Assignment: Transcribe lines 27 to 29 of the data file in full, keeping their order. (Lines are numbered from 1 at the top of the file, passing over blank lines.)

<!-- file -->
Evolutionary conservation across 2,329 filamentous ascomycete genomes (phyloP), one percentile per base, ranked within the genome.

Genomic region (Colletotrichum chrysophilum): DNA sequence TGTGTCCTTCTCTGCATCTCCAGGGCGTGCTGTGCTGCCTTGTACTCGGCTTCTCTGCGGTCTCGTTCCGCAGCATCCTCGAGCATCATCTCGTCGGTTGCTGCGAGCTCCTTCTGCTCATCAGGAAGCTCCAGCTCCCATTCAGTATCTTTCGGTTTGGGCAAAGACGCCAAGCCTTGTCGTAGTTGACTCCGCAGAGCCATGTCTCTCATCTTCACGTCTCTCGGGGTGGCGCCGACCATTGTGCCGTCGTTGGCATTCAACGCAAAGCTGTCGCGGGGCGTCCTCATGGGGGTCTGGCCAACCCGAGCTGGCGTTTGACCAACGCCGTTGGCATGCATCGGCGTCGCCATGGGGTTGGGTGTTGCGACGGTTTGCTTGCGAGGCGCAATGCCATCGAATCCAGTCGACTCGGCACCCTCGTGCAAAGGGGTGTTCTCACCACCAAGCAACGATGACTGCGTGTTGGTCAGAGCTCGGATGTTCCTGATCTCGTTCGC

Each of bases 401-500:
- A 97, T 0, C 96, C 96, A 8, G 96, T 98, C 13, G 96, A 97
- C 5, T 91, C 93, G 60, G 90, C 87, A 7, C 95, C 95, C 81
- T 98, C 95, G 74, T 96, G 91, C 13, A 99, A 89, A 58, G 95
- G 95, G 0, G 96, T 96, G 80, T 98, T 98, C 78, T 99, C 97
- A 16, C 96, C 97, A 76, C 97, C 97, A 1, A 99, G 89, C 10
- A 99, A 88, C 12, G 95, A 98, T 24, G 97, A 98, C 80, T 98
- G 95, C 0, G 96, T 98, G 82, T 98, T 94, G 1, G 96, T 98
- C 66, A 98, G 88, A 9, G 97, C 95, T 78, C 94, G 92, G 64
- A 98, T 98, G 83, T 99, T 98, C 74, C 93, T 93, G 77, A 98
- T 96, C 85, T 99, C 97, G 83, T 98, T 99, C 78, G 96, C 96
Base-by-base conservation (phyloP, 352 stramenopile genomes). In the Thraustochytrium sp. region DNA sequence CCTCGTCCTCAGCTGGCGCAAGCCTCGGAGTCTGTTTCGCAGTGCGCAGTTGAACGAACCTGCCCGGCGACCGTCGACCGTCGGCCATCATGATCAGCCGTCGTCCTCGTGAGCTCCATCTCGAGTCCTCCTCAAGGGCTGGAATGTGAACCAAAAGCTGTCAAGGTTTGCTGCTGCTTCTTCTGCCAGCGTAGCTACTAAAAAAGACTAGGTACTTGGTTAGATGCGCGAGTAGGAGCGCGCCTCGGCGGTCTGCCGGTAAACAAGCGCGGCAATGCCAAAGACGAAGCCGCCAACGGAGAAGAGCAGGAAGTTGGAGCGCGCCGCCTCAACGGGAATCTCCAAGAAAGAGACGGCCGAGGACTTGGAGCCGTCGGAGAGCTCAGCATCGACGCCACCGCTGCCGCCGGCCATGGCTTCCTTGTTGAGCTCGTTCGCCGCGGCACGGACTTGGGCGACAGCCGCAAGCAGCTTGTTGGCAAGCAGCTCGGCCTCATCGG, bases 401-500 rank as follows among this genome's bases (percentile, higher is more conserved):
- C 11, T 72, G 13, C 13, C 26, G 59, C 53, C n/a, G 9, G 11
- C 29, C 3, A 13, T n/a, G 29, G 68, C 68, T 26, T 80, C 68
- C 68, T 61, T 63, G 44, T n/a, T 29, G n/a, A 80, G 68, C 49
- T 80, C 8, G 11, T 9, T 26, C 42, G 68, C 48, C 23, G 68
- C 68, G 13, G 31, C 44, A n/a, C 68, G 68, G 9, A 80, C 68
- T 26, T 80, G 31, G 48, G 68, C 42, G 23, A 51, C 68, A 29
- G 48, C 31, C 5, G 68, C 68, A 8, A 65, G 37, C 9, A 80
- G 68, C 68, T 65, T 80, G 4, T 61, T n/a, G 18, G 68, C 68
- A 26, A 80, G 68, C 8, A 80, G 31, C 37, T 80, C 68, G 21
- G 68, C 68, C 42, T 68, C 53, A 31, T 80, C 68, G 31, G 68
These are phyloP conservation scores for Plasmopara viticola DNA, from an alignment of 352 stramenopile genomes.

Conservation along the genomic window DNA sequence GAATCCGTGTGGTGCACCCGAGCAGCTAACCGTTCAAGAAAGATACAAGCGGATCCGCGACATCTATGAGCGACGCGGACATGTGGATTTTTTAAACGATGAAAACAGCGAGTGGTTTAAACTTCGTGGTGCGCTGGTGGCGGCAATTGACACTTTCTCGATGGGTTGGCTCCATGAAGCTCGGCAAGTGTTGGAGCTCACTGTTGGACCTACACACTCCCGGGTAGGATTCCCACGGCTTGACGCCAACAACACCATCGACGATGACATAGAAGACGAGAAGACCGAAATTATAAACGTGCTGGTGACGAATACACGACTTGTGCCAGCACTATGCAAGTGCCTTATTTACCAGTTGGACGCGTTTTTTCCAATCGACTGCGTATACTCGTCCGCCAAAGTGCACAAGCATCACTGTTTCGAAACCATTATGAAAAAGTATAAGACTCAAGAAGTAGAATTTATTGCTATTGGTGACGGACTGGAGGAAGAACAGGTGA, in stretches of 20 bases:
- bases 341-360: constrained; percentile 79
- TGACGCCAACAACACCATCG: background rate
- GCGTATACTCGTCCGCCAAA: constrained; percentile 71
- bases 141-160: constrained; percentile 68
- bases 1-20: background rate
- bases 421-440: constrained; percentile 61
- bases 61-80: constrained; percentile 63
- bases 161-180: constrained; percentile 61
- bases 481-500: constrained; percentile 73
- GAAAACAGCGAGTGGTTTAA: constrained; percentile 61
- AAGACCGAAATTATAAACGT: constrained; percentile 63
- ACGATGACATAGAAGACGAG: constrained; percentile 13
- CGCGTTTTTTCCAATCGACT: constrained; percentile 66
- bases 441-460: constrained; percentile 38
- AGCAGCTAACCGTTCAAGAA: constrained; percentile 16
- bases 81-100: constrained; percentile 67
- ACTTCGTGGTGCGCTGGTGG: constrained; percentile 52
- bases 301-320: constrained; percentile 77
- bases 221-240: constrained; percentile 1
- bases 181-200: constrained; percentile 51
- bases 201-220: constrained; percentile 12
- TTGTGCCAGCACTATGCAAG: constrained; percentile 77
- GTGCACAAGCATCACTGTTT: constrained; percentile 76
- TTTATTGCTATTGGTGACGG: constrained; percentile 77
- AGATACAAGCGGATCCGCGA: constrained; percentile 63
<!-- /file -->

- bases 341-360: constrained; percentile 79
- TGACGCCAACAACACCATCG: background rate
- GCGTATACTCGTCCGCCAAA: constrained; percentile 71